Cutting a X-shaped key
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Thread: Cutting a X-shaped key

  1. #1
    BVH Roger Wilkinson's Avatar
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    Default Cutting a X-shaped key

    Hello folks,

    My XM has one of those X-shaped keys with 4 different faces that need to be cut. I got a blank and took it to the head office of the biggest locksmiths in Melbourne (Stewarts). They had several machines but could only cut the 2 main faces by machine. They tried to cut the 2 side faces by hand but could not make the key work. The locksmith did not want to give up, he worked on it for over an hour but eventually gave up, charged me nothing and gave me another blank.

    Any idea where I could get one cut in Victoria?

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    Thanks,
    Roger

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    Quote Originally Posted by Roger Wilkinson
    Hello folks,

    My XM has one of those X-shaped keys with 4 different faces that need to be cut. I got a blank and took it to the head office of the biggest locksmiths in Melbourne (Stewarts). They had several machines but could only cut the 2 main faces by machine. They tried to cut the 2 side faces by hand but could not make the key work. The locksmith did not want to give up, he worked on it for over an hour but eventually gave up, charged me nothing and gave me another blank.

    Any idea where I could get one cut in Victoria?

    Thanks,
    Roger
    He stocked the correct blanks but couldn't cut them ?

    My mum tried to get a key cut for her Xantia and ran into similar problems. Most people refused to have a go, but the one who did didn't succeed either. The key is able to open the doors, but not turn on the ignition.

    Looking at it carefully the cuts were in the right place, but what is (probably) wrong is the tip of the key was not the right shape and length. Unlike a lot of other keys, the keys on the XM and Xantia have a tip that is very very fussy, as the tip engages in a mating hook at the end of the barrel and pushes the tumblers along to line up with the key.

    If the tip is just slightly too long or short, or the wrong shape, it wont work even if the tumbler cuts are in the same place. Have a look at the following document for repairing XM locks:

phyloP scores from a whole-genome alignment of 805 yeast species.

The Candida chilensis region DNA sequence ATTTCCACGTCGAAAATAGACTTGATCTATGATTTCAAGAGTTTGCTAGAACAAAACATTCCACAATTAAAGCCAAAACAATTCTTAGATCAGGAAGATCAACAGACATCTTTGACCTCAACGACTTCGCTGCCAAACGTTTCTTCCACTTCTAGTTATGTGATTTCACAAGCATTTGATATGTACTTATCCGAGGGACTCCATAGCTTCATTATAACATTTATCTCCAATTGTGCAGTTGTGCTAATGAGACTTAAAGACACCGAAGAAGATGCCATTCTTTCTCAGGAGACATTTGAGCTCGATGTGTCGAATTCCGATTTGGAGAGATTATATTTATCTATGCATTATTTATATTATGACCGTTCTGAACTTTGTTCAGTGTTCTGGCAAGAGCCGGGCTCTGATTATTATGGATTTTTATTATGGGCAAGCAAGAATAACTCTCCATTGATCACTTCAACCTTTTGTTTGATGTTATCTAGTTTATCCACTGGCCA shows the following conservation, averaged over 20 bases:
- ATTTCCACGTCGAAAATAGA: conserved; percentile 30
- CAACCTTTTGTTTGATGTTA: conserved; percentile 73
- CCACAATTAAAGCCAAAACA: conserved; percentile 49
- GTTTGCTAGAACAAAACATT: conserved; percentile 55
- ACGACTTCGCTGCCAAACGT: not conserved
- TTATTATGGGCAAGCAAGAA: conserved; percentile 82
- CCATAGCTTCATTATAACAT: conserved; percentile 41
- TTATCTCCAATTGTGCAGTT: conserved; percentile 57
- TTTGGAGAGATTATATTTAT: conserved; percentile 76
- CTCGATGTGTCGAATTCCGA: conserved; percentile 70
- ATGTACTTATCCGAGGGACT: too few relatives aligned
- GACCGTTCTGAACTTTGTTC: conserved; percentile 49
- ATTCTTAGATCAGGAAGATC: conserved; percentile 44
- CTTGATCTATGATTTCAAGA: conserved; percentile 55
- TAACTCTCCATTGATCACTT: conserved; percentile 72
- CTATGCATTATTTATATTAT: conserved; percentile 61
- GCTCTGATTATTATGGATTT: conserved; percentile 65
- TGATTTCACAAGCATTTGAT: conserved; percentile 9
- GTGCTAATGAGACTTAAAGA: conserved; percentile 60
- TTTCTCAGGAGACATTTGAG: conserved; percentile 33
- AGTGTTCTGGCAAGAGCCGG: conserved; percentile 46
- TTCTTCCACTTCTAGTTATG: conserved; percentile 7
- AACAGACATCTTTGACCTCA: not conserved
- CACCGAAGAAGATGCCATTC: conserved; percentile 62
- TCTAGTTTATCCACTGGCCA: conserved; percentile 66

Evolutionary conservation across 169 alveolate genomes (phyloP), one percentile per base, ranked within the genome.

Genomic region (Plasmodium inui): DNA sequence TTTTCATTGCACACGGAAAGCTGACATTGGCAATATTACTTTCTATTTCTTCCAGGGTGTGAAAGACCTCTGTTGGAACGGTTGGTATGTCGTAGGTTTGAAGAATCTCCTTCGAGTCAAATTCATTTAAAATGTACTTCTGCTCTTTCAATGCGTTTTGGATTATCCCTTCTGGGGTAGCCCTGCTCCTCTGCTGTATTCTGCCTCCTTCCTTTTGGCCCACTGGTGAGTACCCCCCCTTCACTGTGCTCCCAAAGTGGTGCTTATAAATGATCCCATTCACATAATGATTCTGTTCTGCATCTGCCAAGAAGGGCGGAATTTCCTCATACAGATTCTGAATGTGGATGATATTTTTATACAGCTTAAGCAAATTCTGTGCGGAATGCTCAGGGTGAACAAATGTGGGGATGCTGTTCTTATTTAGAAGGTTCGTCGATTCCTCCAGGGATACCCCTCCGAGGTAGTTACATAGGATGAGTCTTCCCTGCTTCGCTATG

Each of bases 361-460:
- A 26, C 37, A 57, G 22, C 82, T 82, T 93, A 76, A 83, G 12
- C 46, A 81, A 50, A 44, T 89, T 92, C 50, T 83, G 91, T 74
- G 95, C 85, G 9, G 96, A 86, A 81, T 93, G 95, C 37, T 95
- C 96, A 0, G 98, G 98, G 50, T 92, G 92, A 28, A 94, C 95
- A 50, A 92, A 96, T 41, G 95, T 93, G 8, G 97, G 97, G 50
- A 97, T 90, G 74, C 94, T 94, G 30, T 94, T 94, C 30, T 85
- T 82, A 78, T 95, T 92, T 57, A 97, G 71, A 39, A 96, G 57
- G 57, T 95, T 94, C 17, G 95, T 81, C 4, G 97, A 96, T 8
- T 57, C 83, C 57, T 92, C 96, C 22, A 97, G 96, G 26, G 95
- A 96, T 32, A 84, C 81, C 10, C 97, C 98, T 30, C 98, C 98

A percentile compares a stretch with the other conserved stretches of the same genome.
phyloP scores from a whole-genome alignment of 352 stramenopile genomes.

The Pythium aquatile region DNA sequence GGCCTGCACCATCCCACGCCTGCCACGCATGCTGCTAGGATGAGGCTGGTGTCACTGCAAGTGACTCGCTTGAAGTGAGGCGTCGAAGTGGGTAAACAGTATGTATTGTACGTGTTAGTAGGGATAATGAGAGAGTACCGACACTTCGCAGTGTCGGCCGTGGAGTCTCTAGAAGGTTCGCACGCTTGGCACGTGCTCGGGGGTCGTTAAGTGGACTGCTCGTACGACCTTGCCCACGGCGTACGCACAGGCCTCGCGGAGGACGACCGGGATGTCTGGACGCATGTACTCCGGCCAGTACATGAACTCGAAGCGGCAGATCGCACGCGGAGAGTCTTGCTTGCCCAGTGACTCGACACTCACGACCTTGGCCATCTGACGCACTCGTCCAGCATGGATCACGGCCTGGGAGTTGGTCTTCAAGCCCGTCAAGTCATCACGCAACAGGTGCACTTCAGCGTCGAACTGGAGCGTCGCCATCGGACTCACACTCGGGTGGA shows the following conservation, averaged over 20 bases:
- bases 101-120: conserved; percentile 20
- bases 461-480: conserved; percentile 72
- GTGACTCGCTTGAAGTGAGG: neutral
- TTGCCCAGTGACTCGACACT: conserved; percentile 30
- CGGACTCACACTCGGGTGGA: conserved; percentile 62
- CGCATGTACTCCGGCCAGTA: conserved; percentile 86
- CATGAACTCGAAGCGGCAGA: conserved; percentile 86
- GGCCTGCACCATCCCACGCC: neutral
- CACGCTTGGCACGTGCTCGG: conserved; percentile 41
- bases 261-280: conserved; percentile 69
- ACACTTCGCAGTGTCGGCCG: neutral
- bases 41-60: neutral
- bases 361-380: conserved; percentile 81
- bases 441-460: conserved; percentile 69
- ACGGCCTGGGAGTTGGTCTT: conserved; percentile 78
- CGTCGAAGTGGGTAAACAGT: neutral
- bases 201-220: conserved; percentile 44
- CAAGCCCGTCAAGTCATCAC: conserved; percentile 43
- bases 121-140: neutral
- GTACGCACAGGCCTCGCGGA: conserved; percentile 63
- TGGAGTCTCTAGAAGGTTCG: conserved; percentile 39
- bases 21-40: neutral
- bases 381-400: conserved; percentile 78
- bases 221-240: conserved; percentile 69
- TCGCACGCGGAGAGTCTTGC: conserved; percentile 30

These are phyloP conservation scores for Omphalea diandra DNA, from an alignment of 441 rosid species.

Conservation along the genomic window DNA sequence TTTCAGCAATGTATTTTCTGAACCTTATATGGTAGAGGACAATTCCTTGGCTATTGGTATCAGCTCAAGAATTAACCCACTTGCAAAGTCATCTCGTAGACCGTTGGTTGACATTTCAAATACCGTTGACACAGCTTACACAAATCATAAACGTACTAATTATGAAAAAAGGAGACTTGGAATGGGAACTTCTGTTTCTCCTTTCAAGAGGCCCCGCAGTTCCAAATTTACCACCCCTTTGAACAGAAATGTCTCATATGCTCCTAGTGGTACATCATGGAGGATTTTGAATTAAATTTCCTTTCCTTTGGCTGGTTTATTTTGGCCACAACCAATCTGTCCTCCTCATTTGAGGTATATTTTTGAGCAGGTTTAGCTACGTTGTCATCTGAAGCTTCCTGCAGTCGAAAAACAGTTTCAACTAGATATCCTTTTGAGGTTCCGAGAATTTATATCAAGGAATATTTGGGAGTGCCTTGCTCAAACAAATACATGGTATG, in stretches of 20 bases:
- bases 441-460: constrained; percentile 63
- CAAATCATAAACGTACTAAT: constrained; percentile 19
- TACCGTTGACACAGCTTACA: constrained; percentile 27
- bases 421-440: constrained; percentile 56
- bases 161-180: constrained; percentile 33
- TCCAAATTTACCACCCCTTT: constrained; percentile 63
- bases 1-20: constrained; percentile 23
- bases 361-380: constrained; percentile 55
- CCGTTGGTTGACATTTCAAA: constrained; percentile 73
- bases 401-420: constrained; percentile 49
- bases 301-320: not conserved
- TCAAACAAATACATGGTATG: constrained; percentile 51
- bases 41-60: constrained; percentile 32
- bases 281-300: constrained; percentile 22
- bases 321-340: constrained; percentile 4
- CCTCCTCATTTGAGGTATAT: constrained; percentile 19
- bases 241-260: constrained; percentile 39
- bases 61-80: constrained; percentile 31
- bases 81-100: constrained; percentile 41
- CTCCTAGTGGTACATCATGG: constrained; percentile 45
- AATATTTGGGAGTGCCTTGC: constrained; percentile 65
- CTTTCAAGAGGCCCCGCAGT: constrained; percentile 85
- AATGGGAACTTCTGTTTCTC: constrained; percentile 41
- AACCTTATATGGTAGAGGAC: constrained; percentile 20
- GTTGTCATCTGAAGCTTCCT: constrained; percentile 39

http://homepages.igrin.co.nz/simon/i...door_locks.pdf

    You'll notice in two of the pictures it shows what happens when you engage the key, and the tip of the key hooks into a hook at the end and slides the entire tumbler mechanism along.

    If you're really desperate to get a key cut (as you should be if you only have one ) Then you could temporarily take the barrel out of your passenger door and take it in with you to the locksmith, as its very easy to get the barrels out of the door without removing any door cards or anything. Seeing the key engage inside the barrel will most likely show the locksmith what he's doing wrong.

    And perhaps just try somewhere else.... sometimes the biggest isn't the best, sometimes a smaller locksmith, especially if they're older with more experience can do a better job on a tricky key...

    Good luck.

    Regards,
    Simon
    1998 Xantia Mk2 V6 Auto Exclusive

  3. #3
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    I have a late BX with the + section key and a replacement was cut on the high street, a friend locked himself out of his Xantia and approached the Cit dealer for help, once he had proved ownership they sold him a new one for £12, as a bonus the new key looks a little more pointed and actually locks the car from the drivers side, something that the original worn one could not do.
    Stewart

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    Member MikeHolt's Avatar
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    hi Roger, acording to Oakleigh locksmiths ( who claim have done the keys for Melb Cit ) cutting a copy without the key code to help the machine is often not accurate enough. getting the code used to be possible but I seem to be having trouble with Z now they have taken over. I am trying to get a spare key too.

    mike
    98 XM

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    Local Tyrant gibgib's Avatar
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    I was lead to believe that motor vehicle keys these days have a micro chip in the plastic part (like dog & cat microchip) that is read by the car when you go to start it.
    Feature for engine immobolisation?

    Mandrake, get your copy key in the ignition & hold the original really close to test this theory.

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    Member MikeHolt's Avatar
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    Yes I was told that too, and the Locksmith I mentioned say they have a computer thingo to read that code and to program the blank. But they need the car for that bit.
    But you still need to contact Citroen with your VIN number to get the key code to have the key cut right.
    This is theory because It is still WIP.
    Mike

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    Quote Originally Posted by gibgib
    I was lead to believe that motor vehicle keys these days have a micro chip in the plastic part (like dog & cat microchip) that is read by the car when you go to start it.
    Feature for engine immobolisation?

    Mandrake, get your copy key in the ignition & hold the original really close to test this theory.
    Ok,

    I'll try it however I dont think its the case in this instance as its a 1993 Xantia, and I don't think they had anything like a microchip system until the Series 2 models. (If at all on the Xantia...)